youlovegnats
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Edit:: LOL, DQ, that's why I don't have worms...I tired 'em once and they stank up my entire apartment! ><

Over $500 here...and on my 2nd as well.
You'll need to do a LOT more research before even thinking of attempting to breed.
I feed my new hatched fry BBS (Baby Brine Shrimp) and usually just stick to that. Some others feed microworms, walterworms, bananaworms...
As for tanks... usually a spawning tank is around 5-10 gallons. I personally use a 3 gal, as it's what works for me best.
For grow-outs, I use a 20gal., and have two more spare 10 gals. You'll also need 100+ jars (I have the quart pickle jars used for canning) when your fish (males) get older and start fighting.
Some people sell to Petstores, some sell them online, others give them away- it's really your preference to where you sell them. Me- all my friends at college want at least two each and my local petstore also said they would take in any extras.


Sorry for seeming "rude" in the previous thread. The OP wanted the thread closed and I figured that continuing to post in it would seem rather rude itself...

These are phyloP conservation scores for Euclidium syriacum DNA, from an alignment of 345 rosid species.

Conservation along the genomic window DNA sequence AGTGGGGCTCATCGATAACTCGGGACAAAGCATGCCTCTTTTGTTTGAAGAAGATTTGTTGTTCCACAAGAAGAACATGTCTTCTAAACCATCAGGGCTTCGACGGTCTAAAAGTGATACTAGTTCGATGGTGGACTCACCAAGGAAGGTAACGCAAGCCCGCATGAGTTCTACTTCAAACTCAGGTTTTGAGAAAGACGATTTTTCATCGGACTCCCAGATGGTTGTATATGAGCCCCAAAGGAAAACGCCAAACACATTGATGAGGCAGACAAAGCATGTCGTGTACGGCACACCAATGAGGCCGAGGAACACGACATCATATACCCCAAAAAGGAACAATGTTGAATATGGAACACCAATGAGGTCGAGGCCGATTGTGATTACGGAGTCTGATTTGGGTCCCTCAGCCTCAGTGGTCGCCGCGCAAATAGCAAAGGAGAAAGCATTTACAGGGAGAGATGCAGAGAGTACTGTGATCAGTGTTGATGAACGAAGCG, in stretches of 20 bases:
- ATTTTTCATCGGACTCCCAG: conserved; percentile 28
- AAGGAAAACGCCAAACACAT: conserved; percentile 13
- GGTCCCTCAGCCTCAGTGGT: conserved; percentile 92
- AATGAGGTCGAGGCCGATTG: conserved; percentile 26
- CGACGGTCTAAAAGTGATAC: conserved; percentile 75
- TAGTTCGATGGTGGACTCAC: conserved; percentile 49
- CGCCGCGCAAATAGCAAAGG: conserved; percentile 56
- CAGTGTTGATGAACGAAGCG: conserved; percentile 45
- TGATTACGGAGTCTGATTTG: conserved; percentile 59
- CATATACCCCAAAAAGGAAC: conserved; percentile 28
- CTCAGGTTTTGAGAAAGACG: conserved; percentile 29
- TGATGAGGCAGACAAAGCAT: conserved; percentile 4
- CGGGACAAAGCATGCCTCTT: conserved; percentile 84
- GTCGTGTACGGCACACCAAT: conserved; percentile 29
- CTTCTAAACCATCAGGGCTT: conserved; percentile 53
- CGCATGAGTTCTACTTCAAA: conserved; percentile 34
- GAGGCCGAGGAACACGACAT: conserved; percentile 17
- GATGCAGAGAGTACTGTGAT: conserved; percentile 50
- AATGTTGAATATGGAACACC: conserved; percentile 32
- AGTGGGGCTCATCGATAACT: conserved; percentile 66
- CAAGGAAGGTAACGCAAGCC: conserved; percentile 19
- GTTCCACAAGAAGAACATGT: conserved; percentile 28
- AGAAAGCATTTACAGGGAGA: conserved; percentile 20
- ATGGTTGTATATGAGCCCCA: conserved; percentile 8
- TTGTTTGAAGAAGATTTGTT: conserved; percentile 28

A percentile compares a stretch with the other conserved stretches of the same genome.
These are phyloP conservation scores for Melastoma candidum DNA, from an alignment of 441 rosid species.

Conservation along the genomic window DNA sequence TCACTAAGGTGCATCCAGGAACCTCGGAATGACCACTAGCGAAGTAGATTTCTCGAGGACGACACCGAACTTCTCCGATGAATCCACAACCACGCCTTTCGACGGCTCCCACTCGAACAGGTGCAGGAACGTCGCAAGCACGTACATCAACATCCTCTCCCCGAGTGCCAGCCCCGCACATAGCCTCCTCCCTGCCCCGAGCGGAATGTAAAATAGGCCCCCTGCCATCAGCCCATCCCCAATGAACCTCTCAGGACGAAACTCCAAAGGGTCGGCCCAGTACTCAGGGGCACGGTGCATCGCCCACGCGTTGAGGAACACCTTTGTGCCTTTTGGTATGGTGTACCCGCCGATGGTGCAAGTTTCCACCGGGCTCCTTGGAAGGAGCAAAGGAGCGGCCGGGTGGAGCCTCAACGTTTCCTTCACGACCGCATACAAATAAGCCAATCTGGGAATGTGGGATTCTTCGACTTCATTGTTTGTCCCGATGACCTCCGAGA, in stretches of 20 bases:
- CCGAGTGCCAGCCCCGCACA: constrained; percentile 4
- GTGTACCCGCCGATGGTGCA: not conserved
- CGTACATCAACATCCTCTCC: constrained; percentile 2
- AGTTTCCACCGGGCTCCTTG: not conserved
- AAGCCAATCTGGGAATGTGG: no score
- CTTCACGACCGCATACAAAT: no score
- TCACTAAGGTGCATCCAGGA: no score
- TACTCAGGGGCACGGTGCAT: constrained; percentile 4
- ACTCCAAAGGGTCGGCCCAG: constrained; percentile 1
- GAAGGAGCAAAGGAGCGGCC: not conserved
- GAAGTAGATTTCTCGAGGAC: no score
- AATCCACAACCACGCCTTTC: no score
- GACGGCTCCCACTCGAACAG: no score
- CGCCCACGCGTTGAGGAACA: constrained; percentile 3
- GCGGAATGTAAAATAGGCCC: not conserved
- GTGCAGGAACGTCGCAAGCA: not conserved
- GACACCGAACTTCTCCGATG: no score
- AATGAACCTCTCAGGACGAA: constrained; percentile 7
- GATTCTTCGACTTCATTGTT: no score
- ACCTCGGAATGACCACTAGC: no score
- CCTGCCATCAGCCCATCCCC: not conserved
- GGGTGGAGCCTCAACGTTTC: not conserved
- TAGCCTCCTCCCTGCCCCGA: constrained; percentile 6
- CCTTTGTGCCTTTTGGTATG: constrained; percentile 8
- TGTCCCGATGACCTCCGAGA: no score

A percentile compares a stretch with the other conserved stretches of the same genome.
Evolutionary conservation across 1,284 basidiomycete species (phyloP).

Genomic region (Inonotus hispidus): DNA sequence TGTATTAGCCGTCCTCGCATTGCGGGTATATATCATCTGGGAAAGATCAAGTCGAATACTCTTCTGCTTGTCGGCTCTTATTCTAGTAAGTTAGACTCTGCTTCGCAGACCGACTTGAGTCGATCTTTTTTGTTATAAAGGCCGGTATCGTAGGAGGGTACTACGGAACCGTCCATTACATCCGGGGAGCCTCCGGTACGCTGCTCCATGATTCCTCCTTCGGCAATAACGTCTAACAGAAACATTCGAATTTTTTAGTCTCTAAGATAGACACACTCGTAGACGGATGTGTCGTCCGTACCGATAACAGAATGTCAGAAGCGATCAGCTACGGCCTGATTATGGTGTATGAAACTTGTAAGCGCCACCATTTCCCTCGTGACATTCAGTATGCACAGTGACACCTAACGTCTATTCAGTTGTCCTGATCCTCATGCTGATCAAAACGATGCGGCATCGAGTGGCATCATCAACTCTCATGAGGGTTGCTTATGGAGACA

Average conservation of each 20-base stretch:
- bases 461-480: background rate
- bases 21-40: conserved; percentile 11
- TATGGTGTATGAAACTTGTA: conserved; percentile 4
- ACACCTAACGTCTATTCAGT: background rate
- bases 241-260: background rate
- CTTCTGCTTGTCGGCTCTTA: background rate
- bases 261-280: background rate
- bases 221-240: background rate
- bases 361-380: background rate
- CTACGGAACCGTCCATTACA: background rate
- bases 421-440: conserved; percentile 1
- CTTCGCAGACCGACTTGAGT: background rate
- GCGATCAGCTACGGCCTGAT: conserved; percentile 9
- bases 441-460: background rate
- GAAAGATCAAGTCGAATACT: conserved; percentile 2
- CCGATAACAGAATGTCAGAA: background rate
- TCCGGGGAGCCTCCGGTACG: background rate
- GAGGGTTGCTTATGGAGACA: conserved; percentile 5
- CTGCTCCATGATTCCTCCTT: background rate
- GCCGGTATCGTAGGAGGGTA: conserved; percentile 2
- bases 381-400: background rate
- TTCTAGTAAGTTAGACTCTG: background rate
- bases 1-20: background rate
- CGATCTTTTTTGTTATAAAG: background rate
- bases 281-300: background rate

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Old 09-12-2011, 08:56 PM   #7 
Squigles
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It's okay.
As soon as the babies are born, is it okay if I immediately separate them from the parents?
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Old 09-12-2011, 09:07 PM   #8 
Sena Hansler
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When the parents have spawned, and thanks to cajun who said to leave her in there for 12 hours after he squeezes her, take the female out. Then when the fry are free swimming, you can take the father out. Boiled egg (the yolk is what you need) is good along with microworms and "infusoria" which by the way your tank has SOME in, just not enough to feed every little fry.

Also a tip so not to be discouraged, if it is the betta's first time as a parent this spawn may not turn out. But that is apparently normal :) And it's okay.
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Old 09-12-2011, 09:12 PM   #9 
dramaqueen
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You don't keep babies with the parents. That's why research is so important, so you'll know these things. The female is removed immediately after spawning and the male is kept in the spawning tank until the fry are free swimming.
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Old 09-12-2011, 09:15 PM   #10 
Sena Hansler
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You also have to research the signs, and how to condition. Keep in mind some bettas are ready in 24 hours, others ready in a few weeks. There are signs for readiness, and signs of stress (female) which are very important. Along with a hiding spot or two for the female. The male DOES bully her, and sometimes can kill her which is why you need a stretch of a few days to keep an eye on them.